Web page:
In Moscow, the Red Army Blues with the Soviet Armed Forces in Decline, Some Young Critics Are Prodding the High Command with Radical Proposals

By Ilana Kass. Ilana Kass is professor of military strategy Washington. | The Christian Science Monitor, August 21, 1990 | Go to article overview

In Moscow, the Red Army Blues with the Soviet Armed Forces in Decline, Some Young Critics Are Prodding the High Command with Radical Proposals


Ilana Kass. Ilana Kass is professor of military strategy Washington., The Christian Science Monitor


`IF reform does not occur in the near future, we will lose the Army. There will be no one in command and no one to command." This statement, recently published in Red Star, the central daily of the Soviet Ministry of Defense, encapsulates both the current mood of the Soviet military and the urgency and magnitude of the task it is facing.

Five years into President Mikhail Gorbachev's restructuring program, the Soviet military is at a crossroads. Divided, demoralized, and increasingly impatient, it is struggling through the most comprehensive transformation in its history. At stake is not only the future shape and makeup of the armed forces, but the USSR's future as a competitive, full-fledged superpower.

Already in the early 1980s - amid the domestic stagnation of the Brezhnev years and against the backdrop of resurgent American strength - the Soviet general staff became deeply concerned about the USSR's ability to keep pace in the superpower competition. It concluded that the armed forces had to fundamentally restructure how they organize for combat and how they fight, or else fall hopelessly behind.

The high command supported Mr. Gorbachev's restructuring agenda precisely because it responded to the military's long-standing concerns. Perestroika promised to deliver what the military needed: a modern economy, capable of producing the requisite quantity and quality of high-tech weaponry, and a healthy society, able to produce educated, fit, and motivated citizens to man the new weapons. Concurrently, Gorbachev's global initiatives were to stabilize the international environment, grant the USSR access to Western technology, and constrain the United States from racing ahead to field its technological edge. In short, perestroika promised to give the Soviet armed forces a most precious commodity: the time to rebuild and to remain competitive.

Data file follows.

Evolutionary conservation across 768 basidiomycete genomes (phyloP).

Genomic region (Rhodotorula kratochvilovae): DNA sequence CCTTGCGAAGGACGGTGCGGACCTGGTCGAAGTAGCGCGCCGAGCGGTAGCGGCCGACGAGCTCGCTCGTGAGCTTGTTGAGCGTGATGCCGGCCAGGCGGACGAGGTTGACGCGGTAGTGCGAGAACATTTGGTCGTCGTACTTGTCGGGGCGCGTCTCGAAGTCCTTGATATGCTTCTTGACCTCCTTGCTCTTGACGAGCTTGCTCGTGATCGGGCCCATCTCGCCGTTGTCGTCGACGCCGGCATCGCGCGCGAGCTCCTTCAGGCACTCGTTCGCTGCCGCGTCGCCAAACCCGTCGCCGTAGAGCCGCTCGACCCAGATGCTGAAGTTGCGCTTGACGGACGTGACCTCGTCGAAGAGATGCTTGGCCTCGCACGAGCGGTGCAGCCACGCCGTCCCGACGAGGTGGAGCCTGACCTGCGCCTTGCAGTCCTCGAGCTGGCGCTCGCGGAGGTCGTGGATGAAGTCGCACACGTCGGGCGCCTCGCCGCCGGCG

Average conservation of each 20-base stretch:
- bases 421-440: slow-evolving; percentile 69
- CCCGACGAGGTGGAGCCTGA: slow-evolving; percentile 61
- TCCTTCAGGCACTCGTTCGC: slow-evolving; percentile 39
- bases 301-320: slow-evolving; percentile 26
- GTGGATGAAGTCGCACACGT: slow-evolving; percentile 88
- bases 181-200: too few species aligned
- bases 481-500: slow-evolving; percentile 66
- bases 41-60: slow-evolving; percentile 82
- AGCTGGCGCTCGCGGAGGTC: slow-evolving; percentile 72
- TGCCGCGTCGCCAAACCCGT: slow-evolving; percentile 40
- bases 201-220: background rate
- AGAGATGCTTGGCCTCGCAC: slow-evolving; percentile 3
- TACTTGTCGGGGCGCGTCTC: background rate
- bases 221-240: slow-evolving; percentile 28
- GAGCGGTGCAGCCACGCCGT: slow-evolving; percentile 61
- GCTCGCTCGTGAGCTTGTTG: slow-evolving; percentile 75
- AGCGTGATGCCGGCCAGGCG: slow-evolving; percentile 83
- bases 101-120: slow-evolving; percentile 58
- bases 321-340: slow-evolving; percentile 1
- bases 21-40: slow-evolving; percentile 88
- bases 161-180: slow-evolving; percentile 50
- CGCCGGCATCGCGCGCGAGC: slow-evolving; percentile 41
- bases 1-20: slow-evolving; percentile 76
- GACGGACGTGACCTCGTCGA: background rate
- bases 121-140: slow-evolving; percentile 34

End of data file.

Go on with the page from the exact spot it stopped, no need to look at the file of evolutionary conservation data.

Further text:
But now, the carefully laid out program to reshape the military - already buffeted by the disintegration of the Warsaw Pact, by disappointing economic performance, and by mounting domestic unrest - is being challenged from within. A group of young military reformers, impatient with the slow pace and "cosmetic nature" of the official agenda, is confronting the military establishment.

At the center of the current debate is an April 1990 draft proposal submitted to the USSR Supreme Soviet by a group of military legislators headed by Maj. V. Lopatin. It calls for "a phased transition to a professional armed forces, small in number but better in quality, manned by volunteers, exterritorial in structure and international in composition."

In simple terms, the current system of universal conscription, whereby every 18-year-old male can be drafted for a two-year period (three years in the Navy), would give way to an all-volunteer force. The volunteers would be drawn from each of the Soviet Union's 15 constituent republics, thus creating national-territorial formations (representative of the ethnic mix in each republic) and a nationwide professional reserve force. In administrative terms, the new units would be subordinated to both the republic and the central government. The decision to employ the force in combat would remain the prerogative of the central government in Moscow - as is the case with the US National Guard.

According to the reformers, the need for an all-volunteer force is dictated by several considerations. First, modern hardware is deemed too complex, too costly, and too dangerous to be handled by poorly-trained draftees, many of whom lack basic technical skills and barely understand Russian, the language of command. The recent spate of highly publicized military mishaps, starting with German teenager Mathias Rust's landing an airplane in Red Square and culminating with the sinking of a Mike-class submarine off Norway, seem to support this conclusion.

The botched-up rescue effort aboard the nuclear attack submarine is still discussed in the Soviet press as an example of military incompetence. …

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